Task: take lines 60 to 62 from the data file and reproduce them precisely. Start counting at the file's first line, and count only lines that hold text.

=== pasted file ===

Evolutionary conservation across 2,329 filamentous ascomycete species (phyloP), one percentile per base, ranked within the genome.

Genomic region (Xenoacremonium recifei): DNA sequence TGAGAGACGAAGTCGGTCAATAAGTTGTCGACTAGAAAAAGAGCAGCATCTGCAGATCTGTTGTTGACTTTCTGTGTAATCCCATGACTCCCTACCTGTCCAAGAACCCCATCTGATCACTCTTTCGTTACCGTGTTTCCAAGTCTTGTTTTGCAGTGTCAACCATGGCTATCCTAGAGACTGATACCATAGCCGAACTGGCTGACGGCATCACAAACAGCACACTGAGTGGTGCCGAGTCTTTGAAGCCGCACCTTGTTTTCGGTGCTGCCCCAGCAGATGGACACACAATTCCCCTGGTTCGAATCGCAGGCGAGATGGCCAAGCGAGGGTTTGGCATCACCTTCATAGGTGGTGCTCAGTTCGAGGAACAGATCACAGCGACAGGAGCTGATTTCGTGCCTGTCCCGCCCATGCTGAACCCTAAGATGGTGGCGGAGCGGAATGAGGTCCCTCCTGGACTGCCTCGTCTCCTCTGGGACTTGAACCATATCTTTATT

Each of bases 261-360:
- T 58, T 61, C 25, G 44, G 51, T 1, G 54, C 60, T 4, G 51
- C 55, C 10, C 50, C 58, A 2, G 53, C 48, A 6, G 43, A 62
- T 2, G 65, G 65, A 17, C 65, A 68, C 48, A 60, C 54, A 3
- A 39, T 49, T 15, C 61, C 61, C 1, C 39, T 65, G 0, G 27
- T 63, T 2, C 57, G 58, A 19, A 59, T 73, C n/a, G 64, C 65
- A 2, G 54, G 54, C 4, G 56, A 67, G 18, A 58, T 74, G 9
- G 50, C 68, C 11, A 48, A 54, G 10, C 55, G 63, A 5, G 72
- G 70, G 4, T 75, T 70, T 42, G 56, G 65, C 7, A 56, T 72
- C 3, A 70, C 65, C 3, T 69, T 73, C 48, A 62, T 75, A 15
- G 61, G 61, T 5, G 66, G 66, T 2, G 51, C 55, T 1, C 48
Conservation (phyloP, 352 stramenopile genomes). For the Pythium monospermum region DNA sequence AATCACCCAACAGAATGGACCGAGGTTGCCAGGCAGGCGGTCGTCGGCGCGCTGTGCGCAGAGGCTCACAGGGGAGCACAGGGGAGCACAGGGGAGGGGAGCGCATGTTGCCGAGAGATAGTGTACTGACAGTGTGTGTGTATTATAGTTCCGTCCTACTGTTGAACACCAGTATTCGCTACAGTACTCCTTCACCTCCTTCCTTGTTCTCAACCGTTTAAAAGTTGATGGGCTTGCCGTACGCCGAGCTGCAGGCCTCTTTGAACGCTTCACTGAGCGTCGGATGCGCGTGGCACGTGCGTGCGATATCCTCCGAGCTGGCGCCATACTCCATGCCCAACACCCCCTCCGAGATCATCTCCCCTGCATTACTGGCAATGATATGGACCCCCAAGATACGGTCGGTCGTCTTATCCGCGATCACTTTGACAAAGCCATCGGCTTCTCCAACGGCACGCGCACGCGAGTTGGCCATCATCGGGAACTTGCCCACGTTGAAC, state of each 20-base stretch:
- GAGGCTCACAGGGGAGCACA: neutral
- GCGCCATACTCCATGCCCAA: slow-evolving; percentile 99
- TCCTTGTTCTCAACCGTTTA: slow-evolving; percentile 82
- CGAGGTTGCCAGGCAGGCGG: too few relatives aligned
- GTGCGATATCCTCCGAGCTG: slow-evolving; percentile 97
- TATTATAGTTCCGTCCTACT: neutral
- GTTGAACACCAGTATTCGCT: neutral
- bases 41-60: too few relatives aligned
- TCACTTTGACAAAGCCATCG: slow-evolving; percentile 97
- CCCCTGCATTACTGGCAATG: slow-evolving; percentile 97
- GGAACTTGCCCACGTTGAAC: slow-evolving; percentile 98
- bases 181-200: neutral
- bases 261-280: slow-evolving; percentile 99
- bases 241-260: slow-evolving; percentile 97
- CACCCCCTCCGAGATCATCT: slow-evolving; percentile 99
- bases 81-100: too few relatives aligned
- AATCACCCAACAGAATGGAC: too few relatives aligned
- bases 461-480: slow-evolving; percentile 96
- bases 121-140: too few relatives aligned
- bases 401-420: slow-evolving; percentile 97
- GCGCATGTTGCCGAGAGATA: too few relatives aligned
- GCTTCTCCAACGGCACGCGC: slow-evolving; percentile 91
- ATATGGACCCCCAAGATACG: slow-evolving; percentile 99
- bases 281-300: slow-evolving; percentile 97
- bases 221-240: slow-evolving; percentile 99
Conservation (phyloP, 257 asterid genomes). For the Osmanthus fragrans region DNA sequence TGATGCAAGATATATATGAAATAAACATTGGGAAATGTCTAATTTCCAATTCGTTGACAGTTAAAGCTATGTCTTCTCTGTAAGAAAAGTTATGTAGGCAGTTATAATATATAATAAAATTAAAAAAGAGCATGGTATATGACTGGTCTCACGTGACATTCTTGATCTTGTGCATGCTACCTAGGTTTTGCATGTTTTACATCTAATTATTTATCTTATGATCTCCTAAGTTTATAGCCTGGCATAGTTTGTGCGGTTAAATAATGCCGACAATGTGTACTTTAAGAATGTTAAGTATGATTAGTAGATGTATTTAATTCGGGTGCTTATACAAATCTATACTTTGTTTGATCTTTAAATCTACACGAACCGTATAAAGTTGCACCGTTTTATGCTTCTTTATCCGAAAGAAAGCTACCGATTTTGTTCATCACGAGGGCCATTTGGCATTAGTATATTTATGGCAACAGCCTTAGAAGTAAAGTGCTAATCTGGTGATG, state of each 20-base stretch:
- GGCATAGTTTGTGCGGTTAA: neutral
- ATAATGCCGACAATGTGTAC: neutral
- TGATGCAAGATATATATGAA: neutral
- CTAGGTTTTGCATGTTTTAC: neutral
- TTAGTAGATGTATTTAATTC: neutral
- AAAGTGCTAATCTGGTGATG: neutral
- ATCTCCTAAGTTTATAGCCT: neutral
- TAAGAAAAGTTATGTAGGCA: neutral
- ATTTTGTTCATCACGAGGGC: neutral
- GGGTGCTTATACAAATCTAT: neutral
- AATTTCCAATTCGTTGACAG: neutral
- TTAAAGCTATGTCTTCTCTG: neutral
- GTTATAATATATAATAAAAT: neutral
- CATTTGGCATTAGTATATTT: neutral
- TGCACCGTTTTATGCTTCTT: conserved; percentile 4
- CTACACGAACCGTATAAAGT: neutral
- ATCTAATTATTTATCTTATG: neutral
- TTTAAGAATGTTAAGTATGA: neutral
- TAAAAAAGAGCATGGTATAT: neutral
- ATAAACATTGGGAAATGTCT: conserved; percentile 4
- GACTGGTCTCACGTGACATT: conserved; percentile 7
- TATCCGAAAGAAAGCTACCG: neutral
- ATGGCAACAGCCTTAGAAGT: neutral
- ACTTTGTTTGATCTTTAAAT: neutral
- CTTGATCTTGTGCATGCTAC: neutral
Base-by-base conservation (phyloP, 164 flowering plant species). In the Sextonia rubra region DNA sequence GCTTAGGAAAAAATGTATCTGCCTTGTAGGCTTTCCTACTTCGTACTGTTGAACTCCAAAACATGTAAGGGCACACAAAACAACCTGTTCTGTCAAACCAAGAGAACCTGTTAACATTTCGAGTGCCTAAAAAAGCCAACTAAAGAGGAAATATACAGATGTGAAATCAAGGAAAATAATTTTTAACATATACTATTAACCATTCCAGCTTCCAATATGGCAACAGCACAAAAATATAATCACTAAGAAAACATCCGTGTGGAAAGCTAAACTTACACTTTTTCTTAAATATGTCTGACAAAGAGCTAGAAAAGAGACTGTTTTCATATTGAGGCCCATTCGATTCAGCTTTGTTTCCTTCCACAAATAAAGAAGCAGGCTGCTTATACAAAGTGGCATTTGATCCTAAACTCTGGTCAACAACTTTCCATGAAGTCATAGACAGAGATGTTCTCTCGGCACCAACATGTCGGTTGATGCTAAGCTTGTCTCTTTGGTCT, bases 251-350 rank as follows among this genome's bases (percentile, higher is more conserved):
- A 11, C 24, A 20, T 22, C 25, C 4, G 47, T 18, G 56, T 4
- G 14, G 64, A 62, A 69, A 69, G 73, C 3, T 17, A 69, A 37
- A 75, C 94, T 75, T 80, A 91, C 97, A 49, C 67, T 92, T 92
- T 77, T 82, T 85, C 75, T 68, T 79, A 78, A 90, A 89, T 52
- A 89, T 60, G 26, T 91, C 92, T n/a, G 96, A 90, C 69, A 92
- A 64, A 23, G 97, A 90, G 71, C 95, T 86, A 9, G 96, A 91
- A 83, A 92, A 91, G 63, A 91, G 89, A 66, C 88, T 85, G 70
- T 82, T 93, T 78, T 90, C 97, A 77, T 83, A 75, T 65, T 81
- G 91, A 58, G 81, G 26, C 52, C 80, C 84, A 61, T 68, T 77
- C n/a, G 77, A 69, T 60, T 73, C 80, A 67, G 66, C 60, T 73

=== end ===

- ATAAACATTGGGAAATGTCT: conserved; percentile 4
- GACTGGTCTCACGTGACATT: conserved; percentile 7
- TATCCGAAAGAAAGCTACCG: neutral